Community Food Environments May be Contributing to Obesity
The places in a community where people buy or eat food—what researchers call "nutrition environments"—may be contributing to increasing levels of childhood and adult obesity in the United States.
A research team led by Karen Glanz, PhD, MPH, then at the Rollins School of Public Health at Emory University:
- Developed the Nutrition Environments Measures Survey (NEMS)—a series of measures designed to assess the healthfulness of various nutrition environments, including food stores and restaurants
- Pilot tested the measures in four Atlanta neighborhoods
- Developed a training program for community advocates and researchers on using the measures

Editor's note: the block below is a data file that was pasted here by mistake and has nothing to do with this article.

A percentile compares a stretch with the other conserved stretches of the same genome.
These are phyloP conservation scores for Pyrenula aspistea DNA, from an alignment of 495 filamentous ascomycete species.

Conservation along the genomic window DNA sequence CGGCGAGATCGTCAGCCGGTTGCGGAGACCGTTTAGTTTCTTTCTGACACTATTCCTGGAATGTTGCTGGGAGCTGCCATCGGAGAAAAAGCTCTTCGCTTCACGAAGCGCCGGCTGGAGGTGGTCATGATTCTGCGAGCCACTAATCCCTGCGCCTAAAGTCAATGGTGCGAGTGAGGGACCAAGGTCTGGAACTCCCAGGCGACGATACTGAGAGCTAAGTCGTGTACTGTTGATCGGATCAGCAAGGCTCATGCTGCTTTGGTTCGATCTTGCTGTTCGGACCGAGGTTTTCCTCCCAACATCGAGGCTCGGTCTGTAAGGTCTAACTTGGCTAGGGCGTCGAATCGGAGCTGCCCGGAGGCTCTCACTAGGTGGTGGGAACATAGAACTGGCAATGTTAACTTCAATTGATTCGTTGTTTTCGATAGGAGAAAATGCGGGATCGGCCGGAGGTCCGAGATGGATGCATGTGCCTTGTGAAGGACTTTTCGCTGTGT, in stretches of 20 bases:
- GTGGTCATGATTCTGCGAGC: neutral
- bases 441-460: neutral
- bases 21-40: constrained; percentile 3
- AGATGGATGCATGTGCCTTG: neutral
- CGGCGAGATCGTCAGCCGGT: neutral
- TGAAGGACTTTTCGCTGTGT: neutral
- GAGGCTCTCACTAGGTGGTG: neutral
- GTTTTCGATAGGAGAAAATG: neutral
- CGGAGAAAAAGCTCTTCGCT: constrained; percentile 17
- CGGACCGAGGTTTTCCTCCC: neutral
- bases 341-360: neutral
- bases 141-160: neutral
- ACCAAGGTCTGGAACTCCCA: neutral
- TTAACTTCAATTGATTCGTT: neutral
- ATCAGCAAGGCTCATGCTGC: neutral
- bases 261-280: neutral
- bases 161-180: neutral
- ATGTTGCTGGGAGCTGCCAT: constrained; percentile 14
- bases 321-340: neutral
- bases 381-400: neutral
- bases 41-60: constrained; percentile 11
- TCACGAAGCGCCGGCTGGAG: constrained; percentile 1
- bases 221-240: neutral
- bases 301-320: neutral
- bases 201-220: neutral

As of December 2009, the project team had trained some 385 people from 40 states and eight foreign countries to use the measures.
A 2008 follow-up survey found that six months after receiving training:
- Two-thirds of a sample of participants said they had used the NEMS instrument in their work.
- About one-third of the sample said they had trained an additional 292 people in the use of the measures.
- Twenty-one projects had collected data using the measures. Of those, 10 had final results available. Four teams had published NEMS assessments in peer-reviewed journals.
- Measuring Food Availability and Access in African-American Communities April 1, 2009
- Physical Activity and Food Environments March 1, 2009
- Measuring Food Environments April 1, 2009
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